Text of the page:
The 1st District overturns a high tier conviction OVI conviction because it had been improperly amended from a low tier charge, the 12th District confirms that OVI and aggravated vehicular homicide charges need not be merged, the 11th District holds that the repeat OVI offender specification does not violated the Constitution, and the 12th District holds that tampering with drugs is not a crime when it is done during an impaired driving/bar fight investigation.
November 18, 2015
Rosemond was originally charged with a low tier OVI (R.C. 4511.19(A)(1)(b)), alleging that he drove with an alcohol content greater than .08 but less than .17. The prosecution amended the charge to a high tier OVI (R.C. 4511.19(A)(1)(h)), alleging the he drove with an alcohol content of .17 or greater. Rosemond appealed the amendment.
The 1st District reviewed that Crim.R. 7(D) allows a court to "amend the indictment, information, complaint, or bill of particulars, in respect to any defect, imperfection, or omission in form or substance, or of any variance with the evidence, provided no change is made in the name or identity of the crime charged." The Ohio Supreme Court has held that a court may not amend and indictment when the amendment changes the penalty or degree of the charged offense, because such a change alters the identity of the offense. State v. Davis, 121 Ohio St.3d 239, 2008-Ohio-4537, 903 N.E.2d 609, syllabus.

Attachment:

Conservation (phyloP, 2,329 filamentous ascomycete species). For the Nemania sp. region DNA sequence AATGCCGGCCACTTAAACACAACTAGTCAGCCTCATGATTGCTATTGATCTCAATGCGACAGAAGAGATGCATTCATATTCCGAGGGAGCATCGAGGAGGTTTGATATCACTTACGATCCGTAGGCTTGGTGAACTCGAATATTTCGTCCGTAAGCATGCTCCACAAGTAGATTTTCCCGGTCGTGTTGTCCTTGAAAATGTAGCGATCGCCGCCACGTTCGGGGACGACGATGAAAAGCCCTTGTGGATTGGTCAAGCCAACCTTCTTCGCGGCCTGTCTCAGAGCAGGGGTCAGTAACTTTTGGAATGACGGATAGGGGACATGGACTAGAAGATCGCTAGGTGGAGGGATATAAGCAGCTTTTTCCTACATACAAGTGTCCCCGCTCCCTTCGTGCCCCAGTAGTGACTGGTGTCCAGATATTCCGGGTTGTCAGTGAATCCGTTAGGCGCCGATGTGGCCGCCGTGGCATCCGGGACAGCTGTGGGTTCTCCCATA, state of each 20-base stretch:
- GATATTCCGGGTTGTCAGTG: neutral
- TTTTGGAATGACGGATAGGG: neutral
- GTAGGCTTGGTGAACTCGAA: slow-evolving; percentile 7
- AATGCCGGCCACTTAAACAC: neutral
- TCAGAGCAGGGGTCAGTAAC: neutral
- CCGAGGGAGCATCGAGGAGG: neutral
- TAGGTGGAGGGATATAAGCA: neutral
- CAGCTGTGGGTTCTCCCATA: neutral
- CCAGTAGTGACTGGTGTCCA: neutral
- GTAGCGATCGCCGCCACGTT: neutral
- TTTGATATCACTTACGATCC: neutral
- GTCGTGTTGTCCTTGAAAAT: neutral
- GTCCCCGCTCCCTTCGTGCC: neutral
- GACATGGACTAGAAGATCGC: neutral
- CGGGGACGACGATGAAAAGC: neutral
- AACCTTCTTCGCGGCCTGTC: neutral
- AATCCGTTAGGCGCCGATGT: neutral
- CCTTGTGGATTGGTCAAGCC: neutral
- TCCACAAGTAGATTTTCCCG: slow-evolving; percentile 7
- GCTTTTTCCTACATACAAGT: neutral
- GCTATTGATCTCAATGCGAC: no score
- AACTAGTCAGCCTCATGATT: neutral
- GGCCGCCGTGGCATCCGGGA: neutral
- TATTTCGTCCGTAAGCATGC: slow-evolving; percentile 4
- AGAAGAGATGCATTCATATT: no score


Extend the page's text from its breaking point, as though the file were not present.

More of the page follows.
The 1st District observed that, although the low tier and high tier OVIs are both first degree misdemeanors, the low tier requires a minimum of 3 days in jail or 3 days of a drivers intervention program, while the high tier requires an additional 3 days of jail. Because the amended charge had a higher penalty, the court concluded, “Therefore, the amendment changed the name and identity of the offense, and it was improper under Crim.R. 7(D).”
November 23, 2015
After being found guilty of aggravated vehicular homicide and OVI, the trial court sentenced Pickett to an eight-year mandatory prison term for aggravated vehicular homicide and 180 days, 177 days of which were suspended, for OVI, to be served concurrently, for an aggregate prison term of eight years.
Picket appealed, arguing that aggravated vehicular homicide and OVI are allied offenses of similar import and should have merged for sentencing.
The 1st District pointed out that the Ohio Supreme Court in State v. Early had recently held that, “a trial court may impose cumulative sentences for both aggravated vehicular assault and OVI when the OVI is the predicate conduct for the aggravated vehicular assault.” The 1st District, therefore, the trial court did not err in Picket’s case.
November 23, 2015
Valentyn plead guilty to a felony OVI charge and no contest to a habitual offender specification under R.C. 2941.1413. Valentyn ultimately appealed the trial court's denial of a motion to dismiss the specification, claiming the it violated his Constitutional equal protection and due process protections. He relied in part on State v. Klembus, 2014 Ohio 3227 (8th Dist), which held the the repeat OVI offender specification violates equal protection. The Ohio Supreme Court's has allowed an appeal for Klembus.
The 11th District rejected the Klembus reasoning, and as a result Valentyn's appeal, choosing instead to adopt reasoning from the 12th District in State v. Hartsook, 2014 Ohio 4528 (12th Dist). It quoted the 12th District as follows: